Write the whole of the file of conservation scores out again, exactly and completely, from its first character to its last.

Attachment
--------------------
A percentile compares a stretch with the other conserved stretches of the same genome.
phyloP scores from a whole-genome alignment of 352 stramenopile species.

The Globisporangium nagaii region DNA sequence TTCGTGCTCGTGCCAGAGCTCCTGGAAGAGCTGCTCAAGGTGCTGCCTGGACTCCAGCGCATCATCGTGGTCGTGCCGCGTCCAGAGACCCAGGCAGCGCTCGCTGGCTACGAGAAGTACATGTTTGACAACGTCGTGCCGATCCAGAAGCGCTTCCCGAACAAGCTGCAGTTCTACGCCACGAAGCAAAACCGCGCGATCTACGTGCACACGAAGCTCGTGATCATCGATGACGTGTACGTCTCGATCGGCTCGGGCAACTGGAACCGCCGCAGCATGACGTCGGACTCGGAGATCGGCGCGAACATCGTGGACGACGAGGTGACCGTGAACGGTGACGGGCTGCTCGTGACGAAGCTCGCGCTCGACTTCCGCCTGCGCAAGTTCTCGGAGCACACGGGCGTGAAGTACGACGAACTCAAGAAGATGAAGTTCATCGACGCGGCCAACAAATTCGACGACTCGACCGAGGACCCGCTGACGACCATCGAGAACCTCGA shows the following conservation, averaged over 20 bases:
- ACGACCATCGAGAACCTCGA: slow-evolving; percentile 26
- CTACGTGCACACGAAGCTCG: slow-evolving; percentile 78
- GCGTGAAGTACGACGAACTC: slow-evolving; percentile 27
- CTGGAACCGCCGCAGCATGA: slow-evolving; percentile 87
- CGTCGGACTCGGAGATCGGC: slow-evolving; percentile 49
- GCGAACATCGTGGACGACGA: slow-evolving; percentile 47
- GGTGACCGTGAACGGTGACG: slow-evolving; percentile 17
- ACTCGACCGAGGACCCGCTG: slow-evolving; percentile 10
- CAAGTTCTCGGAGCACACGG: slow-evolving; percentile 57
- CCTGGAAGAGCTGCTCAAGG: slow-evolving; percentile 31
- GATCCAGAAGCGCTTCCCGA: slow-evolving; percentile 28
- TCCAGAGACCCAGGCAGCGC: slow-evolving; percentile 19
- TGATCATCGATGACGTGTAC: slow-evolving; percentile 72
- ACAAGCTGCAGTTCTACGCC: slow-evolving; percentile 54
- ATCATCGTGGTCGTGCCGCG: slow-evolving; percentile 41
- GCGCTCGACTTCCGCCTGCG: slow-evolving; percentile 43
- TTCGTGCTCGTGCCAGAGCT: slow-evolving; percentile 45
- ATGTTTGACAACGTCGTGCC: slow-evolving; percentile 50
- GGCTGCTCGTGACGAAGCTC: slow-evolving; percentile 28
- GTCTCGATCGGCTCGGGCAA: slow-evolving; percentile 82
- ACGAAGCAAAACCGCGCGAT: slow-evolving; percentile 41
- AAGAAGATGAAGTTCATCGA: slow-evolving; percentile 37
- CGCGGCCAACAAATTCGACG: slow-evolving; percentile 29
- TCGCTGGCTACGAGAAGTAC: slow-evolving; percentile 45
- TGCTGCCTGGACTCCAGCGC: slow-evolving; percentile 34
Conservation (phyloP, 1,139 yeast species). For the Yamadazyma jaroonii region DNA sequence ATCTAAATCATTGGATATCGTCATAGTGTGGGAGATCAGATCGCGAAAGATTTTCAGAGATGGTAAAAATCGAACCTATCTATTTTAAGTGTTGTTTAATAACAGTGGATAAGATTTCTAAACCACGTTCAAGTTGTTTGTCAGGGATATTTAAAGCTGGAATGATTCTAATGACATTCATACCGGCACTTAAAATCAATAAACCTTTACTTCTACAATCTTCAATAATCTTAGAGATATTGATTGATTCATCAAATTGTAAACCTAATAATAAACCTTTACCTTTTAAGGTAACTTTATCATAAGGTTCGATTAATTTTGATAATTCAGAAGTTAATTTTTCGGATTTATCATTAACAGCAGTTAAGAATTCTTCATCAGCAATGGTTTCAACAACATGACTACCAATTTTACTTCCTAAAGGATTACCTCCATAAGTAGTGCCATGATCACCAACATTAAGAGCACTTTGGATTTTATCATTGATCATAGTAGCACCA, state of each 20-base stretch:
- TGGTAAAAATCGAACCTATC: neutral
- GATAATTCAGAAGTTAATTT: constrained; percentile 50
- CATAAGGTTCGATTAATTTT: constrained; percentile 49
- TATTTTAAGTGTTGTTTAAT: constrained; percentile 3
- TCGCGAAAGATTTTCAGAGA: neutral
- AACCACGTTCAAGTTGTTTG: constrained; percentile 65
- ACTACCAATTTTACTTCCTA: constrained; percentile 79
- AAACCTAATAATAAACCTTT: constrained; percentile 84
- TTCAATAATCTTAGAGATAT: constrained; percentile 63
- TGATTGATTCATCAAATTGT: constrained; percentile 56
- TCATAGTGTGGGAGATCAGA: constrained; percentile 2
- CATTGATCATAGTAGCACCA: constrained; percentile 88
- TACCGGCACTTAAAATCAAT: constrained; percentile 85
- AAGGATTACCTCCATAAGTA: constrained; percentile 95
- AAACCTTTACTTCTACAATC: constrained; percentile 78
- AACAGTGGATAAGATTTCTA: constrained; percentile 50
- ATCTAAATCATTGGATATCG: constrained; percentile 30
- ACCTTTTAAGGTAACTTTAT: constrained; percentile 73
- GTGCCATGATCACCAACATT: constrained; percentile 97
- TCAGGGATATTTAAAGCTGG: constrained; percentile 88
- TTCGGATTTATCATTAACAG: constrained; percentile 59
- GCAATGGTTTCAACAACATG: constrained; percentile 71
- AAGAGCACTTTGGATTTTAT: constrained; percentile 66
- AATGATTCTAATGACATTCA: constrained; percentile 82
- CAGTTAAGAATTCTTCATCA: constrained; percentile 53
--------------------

A percentile compares a stretch with the other conserved stretches of the same genome.
phyloP scores from a whole-genome alignment of 352 stramenopile species.

The Globisporangium nagaii region DNA sequence TTCGTGCTCGTGCCAGAGCTCCTGGAAGAGCTGCTCAAGGTGCTGCCTGGACTCCAGCGCATCATCGTGGTCGTGCCGCGTCCAGAGACCCAGGCAGCGCTCGCTGGCTACGAGAAGTACATGTTTGACAACGTCGTGCCGATCCAGAAGCGCTTCCCGAACAAGCTGCAGTTCTACGCCACGAAGCAAAACCGCGCGATCTACGTGCACACGAAGCTCGTGATCATCGATGACGTGTACGTCTCGATCGGCTCGGGCAACTGGAACCGCCGCAGCATGACGTCGGACTCGGAGATCGGCGCGAACATCGTGGACGACGAGGTGACCGTGAACGGTGACGGGCTGCTCGTGACGAAGCTCGCGCTCGACTTCCGCCTGCGCAAGTTCTCGGAGCACACGGGCGTGAAGTACGACGAACTCAAGAAGATGAAGTTCATCGACGCGGCCAACAAATTCGACGACTCGACCGAGGACCCGCTGACGACCATCGAGAACCTCGA shows the following conservation, averaged over 20 bases:
- ACGACCATCGAGAACCTCGA: slow-evolving; percentile 26
- CTACGTGCACACGAAGCTCG: slow-evolving; percentile 78
- GCGTGAAGTACGACGAACTC: slow-evolving; percentile 27
- CTGGAACCGCCGCAGCATGA: slow-evolving; percentile 87
- CGTCGGACTCGGAGATCGGC: slow-evolving; percentile 49
- GCGAACATCGTGGACGACGA: slow-evolving; percentile 47
- GGTGACCGTGAACGGTGACG: slow-evolving; percentile 17
- ACTCGACCGAGGACCCGCTG: slow-evolving; percentile 10
- CAAGTTCTCGGAGCACACGG: slow-evolving; percentile 57
- CCTGGAAGAGCTGCTCAAGG: slow-evolving; percentile 31
- GATCCAGAAGCGCTTCCCGA: slow-evolving; percentile 28
- TCCAGAGACCCAGGCAGCGC: slow-evolving; percentile 19
- TGATCATCGATGACGTGTAC: slow-evolving; percentile 72
- ACAAGCTGCAGTTCTACGCC: slow-evolving; percentile 54
- ATCATCGTGGTCGTGCCGCG: slow-evolving; percentile 41
- GCGCTCGACTTCCGCCTGCG: slow-evolving; percentile 43
- TTCGTGCTCGTGCCAGAGCT: slow-evolving; percentile 45
- ATGTTTGACAACGTCGTGCC: slow-evolving; percentile 50
- GGCTGCTCGTGACGAAGCTC: slow-evolving; percentile 28
- GTCTCGATCGGCTCGGGCAA: slow-evolving; percentile 82
- ACGAAGCAAAACCGCGCGAT: slow-evolving; percentile 41
- AAGAAGATGAAGTTCATCGA: slow-evolving; percentile 37
- CGCGGCCAACAAATTCGACG: slow-evolving; percentile 29
- TCGCTGGCTACGAGAAGTAC: slow-evolving; percentile 45
- TGCTGCCTGGACTCCAGCGC: slow-evolving; percentile 34
Conservation (phyloP, 1,139 yeast species). For the Yamadazyma jaroonii region DNA sequence ATCTAAATCATTGGATATCGTCATAGTGTGGGAGATCAGATCGCGAAAGATTTTCAGAGATGGTAAAAATCGAACCTATCTATTTTAAGTGTTGTTTAATAACAGTGGATAAGATTTCTAAACCACGTTCAAGTTGTTTGTCAGGGATATTTAAAGCTGGAATGATTCTAATGACATTCATACCGGCACTTAAAATCAATAAACCTTTACTTCTACAATCTTCAATAATCTTAGAGATATTGATTGATTCATCAAATTGTAAACCTAATAATAAACCTTTACCTTTTAAGGTAACTTTATCATAAGGTTCGATTAATTTTGATAATTCAGAAGTTAATTTTTCGGATTTATCATTAACAGCAGTTAAGAATTCTTCATCAGCAATGGTTTCAACAACATGACTACCAATTTTACTTCCTAAAGGATTACCTCCATAAGTAGTGCCATGATCACCAACATTAAGAGCACTTTGGATTTTATCATTGATCATAGTAGCACCA, state of each 20-base stretch:
- TGGTAAAAATCGAACCTATC: neutral
- GATAATTCAGAAGTTAATTT: constrained; percentile 50
- CATAAGGTTCGATTAATTTT: constrained; percentile 49
- TATTTTAAGTGTTGTTTAAT: constrained; percentile 3
- TCGCGAAAGATTTTCAGAGA: neutral
- AACCACGTTCAAGTTGTTTG: constrained; percentile 65
- ACTACCAATTTTACTTCCTA: constrained; percentile 79
- AAACCTAATAATAAACCTTT: constrained; percentile 84
- TTCAATAATCTTAGAGATAT: constrained; percentile 63
- TGATTGATTCATCAAATTGT: constrained; percentile 56
- TCATAGTGTGGGAGATCAGA: constrained; percentile 2
- CATTGATCATAGTAGCACCA: constrained; percentile 88
- TACCGGCACTTAAAATCAAT: constrained; percentile 85
- AAGGATTACCTCCATAAGTA: constrained; percentile 95
- AAACCTTTACTTCTACAATC: constrained; percentile 78
- AACAGTGGATAAGATTTCTA: constrained; percentile 50
- ATCTAAATCATTGGATATCG: constrained; percentile 30
- ACCTTTTAAGGTAACTTTAT: constrained; percentile 73
- GTGCCATGATCACCAACATT: constrained; percentile 97
- TCAGGGATATTTAAAGCTGG: constrained; percentile 88
- TTCGGATTTATCATTAACAG: constrained; percentile 59
- GCAATGGTTTCAACAACATG: constrained; percentile 71
- AAGAGCACTTTGGATTTTAT: constrained; percentile 66
- AATGATTCTAATGACATTCA: constrained; percentile 82
- CAGTTAAGAATTCTTCATCA: constrained; percentile 53